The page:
from the net-neutrality? dept
Yet, recently, Major League Baseball's digital arm, MLB.com announced that it was going to start streaming video of games to its iPhone app, even on 3G connections -- and AT&T seemed fine with it. However, this differential treatment is leading to charges of favoritism and discrimination, even bringing out the dreaded charges that "net neutrality has been broken." The specific question is why AT&T gets to choose which streaming video apps are allowed, and which are not. If your regular ISP told you that you could watch Hulu, but not YouTube, there would be quite an outrage.
AT&T's response is disingenuous, at best, claiming:
AT&T said the MLB app streams video from MLB's website, while SlingPlayer streams from the TV set-top box Slingbox. AT&T also said the company is only trying to ensure all users on its network get the best possible service.While this -- once again -- highlights the point that mobile cellular services are nowhere near legitimate competitors for real broadband services, note that the AT&T person never actually answers the question. The fact that Sling streams from a settop box and MLB streams from MLB's website is functionally meaningless to the iPhone. To the iPhone user it's the same thing. It doesn't care where the server is placed -- it's just receiving a video stream. So AT&T is not being honest or upfront about this at all. If the network is a problem, then it shouldn't allow video at all. Picking and choosing who gets to run video certainly smacks of discrimination and favoritism -- exactly the sort of thing the FCC claims is not allowed.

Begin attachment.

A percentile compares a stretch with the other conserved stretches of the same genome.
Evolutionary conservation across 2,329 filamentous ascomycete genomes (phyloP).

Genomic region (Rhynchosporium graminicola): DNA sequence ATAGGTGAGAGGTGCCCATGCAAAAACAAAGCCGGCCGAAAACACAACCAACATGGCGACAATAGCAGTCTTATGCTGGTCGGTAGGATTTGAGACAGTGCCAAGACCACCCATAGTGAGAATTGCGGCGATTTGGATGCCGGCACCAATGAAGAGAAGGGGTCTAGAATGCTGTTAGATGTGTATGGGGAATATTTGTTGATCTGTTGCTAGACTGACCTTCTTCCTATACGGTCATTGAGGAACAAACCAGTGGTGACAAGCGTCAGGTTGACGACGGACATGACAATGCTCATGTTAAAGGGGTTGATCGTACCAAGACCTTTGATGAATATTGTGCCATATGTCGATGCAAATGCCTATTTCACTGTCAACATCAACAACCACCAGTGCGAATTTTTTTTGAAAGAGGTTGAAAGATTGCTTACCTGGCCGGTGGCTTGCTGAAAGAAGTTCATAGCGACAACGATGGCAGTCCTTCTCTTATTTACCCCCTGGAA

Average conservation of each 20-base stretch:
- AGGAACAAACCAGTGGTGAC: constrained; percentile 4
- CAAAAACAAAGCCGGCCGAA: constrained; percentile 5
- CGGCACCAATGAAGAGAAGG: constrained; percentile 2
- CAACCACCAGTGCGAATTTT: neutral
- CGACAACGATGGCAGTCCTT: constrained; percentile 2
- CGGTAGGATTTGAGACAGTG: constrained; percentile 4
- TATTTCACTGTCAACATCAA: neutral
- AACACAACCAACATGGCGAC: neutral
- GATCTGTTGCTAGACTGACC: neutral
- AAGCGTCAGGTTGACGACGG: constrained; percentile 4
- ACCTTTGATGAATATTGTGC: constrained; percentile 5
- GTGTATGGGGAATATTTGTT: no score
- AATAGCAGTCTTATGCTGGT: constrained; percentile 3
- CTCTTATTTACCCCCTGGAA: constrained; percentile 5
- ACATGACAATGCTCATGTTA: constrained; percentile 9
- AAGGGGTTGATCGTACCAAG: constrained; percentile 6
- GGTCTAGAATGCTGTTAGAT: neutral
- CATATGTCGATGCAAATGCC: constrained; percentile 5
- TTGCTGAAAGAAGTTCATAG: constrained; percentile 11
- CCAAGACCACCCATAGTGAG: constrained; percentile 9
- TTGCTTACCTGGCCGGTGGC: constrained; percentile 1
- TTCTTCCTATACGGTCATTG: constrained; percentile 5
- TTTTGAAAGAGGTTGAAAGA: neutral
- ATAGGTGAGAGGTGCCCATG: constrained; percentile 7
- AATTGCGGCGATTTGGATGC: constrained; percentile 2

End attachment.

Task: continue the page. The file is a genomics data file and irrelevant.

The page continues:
"We're certainly not crippling any apps," an AT&T spokesman said. "This is an issue of fairness.... While we would like to support all video services across our network, the reality is that wireless networks simply lack the capacity to support customers streaming hours of cable, satellite or IPTV video programming to individual users."